Hypodermic needles often lead to medical complications when the jab penetrates too far in the skin. However, now MIT researchers have developed a novel needle that aims to reduce the risk.
Based on the drilling technique from the oil industry, scientists have developed a mechanical device that automatically stops once the needle tip enters a cavity or lower-density tissue.
It involves a hollow S-shaped needle containing a filament that acts as a guide wire. When a physician pushes the device against a tissue, she is actually applying force only to the filament, not the needle itself, courtesy a special clutch.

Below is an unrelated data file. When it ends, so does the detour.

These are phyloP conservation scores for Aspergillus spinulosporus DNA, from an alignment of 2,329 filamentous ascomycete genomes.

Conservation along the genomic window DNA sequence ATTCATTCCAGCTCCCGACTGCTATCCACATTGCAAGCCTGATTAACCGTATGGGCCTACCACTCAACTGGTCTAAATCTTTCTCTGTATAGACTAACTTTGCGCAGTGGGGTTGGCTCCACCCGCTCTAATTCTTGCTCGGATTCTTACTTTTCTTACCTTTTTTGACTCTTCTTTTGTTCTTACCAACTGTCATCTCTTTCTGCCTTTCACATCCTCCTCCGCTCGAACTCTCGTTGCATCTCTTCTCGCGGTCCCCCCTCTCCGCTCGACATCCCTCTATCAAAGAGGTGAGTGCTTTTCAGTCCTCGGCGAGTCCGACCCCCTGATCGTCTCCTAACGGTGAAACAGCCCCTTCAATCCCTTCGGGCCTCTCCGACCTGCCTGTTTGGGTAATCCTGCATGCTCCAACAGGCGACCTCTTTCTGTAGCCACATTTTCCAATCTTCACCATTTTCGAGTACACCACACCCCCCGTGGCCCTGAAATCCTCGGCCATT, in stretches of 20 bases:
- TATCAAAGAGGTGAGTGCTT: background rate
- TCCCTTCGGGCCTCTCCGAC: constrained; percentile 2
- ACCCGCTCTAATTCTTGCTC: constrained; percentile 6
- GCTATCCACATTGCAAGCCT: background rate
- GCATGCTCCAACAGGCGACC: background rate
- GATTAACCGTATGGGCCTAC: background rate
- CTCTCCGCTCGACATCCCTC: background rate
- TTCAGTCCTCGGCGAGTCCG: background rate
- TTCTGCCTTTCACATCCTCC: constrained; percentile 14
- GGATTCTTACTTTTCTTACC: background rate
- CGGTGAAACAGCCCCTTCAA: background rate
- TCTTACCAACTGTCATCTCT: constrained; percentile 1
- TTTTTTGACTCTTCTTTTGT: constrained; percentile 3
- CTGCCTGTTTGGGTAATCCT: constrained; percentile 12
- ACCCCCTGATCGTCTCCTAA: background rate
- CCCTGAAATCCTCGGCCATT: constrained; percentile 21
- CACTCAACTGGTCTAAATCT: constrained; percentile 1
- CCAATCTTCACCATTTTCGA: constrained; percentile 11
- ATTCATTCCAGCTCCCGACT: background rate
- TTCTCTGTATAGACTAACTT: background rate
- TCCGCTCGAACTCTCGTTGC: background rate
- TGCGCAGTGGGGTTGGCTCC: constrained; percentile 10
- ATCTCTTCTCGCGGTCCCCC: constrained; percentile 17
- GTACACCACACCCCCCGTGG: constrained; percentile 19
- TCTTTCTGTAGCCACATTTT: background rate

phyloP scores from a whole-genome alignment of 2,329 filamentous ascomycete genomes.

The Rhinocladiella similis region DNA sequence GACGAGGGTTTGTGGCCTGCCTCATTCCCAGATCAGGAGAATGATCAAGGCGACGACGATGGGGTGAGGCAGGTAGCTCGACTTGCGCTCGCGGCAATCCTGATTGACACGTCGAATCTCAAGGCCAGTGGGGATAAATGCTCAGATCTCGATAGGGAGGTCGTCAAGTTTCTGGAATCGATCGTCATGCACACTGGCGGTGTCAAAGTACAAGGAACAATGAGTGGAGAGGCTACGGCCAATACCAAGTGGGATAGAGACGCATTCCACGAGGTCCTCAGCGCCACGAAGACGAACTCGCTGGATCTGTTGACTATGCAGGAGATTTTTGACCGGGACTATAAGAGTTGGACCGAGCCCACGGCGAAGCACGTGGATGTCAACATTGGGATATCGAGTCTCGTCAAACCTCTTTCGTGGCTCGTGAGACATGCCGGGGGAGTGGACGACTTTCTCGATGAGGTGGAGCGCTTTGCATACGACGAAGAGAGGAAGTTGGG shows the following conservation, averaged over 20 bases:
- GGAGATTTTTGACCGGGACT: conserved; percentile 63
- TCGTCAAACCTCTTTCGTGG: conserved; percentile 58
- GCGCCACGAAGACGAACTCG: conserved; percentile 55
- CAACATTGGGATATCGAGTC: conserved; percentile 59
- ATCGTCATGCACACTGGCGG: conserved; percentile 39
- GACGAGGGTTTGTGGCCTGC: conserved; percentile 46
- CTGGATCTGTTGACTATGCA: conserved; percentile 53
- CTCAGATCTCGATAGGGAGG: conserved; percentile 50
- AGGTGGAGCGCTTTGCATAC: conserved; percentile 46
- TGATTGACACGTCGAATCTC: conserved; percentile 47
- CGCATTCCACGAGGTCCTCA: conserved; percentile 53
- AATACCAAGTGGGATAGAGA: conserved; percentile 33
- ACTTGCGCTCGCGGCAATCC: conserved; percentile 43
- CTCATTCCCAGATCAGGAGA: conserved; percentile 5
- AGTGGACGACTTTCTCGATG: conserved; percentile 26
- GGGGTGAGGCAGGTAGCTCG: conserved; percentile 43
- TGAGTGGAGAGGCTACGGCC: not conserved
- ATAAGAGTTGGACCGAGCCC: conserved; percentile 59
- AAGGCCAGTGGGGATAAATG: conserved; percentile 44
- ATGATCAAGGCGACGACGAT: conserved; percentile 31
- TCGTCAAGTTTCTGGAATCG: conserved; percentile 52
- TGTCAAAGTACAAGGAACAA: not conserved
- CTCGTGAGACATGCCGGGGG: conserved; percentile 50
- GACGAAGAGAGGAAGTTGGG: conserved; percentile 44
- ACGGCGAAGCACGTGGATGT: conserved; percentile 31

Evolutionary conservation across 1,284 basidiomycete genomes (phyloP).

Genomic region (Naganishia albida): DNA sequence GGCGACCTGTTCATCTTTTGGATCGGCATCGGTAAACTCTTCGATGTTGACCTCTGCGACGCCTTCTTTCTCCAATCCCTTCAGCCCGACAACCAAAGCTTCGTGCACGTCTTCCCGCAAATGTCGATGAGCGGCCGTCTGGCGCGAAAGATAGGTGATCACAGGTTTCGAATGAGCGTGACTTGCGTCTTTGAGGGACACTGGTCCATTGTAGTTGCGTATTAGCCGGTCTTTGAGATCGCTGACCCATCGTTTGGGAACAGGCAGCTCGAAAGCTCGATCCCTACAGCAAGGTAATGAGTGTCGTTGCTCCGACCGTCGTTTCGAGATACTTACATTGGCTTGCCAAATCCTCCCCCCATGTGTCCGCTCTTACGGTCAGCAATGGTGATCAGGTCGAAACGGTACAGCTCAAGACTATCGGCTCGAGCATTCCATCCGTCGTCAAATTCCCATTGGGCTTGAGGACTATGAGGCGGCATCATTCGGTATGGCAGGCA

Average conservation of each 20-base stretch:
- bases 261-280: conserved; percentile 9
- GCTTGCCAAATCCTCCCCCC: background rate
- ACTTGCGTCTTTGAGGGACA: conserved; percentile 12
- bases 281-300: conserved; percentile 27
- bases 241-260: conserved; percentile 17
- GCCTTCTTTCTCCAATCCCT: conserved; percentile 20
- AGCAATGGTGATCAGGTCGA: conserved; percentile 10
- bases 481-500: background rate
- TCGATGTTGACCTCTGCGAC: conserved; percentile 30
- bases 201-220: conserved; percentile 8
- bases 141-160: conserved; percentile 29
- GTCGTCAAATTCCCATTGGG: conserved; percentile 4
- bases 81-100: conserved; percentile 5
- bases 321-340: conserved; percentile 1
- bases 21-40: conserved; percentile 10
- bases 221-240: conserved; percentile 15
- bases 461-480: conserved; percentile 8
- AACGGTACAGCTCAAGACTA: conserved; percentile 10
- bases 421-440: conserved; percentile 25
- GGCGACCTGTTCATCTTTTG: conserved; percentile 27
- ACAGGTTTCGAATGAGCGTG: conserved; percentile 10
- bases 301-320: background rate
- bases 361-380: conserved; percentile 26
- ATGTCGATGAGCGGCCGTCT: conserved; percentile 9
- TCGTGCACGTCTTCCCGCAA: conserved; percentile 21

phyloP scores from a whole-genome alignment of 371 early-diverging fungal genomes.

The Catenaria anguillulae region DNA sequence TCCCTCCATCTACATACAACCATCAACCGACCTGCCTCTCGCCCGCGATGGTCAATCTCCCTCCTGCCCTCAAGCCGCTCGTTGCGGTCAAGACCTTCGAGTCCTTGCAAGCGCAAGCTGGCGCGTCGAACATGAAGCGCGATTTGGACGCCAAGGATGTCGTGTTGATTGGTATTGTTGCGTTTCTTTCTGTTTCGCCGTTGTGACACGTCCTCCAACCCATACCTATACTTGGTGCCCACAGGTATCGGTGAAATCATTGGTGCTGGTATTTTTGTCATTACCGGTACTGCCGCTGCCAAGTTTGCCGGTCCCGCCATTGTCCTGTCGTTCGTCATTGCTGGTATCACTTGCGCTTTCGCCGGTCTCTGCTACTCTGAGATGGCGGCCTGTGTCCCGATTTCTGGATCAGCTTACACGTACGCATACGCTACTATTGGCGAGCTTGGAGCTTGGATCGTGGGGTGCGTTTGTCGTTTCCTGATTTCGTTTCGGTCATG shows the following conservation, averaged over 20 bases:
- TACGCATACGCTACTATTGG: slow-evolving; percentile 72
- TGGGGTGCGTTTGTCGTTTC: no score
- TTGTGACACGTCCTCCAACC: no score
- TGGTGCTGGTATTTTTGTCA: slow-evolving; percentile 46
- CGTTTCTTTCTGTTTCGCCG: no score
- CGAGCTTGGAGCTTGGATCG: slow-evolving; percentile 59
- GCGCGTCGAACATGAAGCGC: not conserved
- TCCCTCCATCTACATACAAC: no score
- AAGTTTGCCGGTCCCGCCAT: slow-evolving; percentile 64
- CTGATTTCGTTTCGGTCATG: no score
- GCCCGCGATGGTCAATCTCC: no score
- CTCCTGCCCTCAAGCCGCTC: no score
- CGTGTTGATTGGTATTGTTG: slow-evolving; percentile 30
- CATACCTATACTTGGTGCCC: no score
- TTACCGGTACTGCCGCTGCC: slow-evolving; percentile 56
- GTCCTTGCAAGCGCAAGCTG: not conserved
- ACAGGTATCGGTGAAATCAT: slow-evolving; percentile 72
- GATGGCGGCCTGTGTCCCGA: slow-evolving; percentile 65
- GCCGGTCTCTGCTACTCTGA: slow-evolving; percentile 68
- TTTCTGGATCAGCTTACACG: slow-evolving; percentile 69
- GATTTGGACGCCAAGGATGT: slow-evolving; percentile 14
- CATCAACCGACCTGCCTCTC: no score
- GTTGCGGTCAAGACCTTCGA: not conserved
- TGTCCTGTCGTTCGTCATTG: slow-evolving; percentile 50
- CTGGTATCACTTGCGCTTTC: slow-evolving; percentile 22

When the filament, which moves through the tip of the needle, encounters resistance from a firm tissue, it begins to buckle within the S-shaped tube.
The needle and wire proceed through the firm tissue. But once they reach the target cavity (for example, a blood vessel) there is no more resistance on the wire, and it quickly advances forward while the needle remains stationary.
Due to the combined buckling and interactions with the walls of the tube, the filament locks into place "and the needle and wire advance as a single unit," said Jeffrey Karp, an affiliate faculty member of the Harvard-MIT Division of Health Sciences and Technology (HST) and co-corresponding author of the paper.
The findings are published in the Proceedings of the National Academy of Sciences.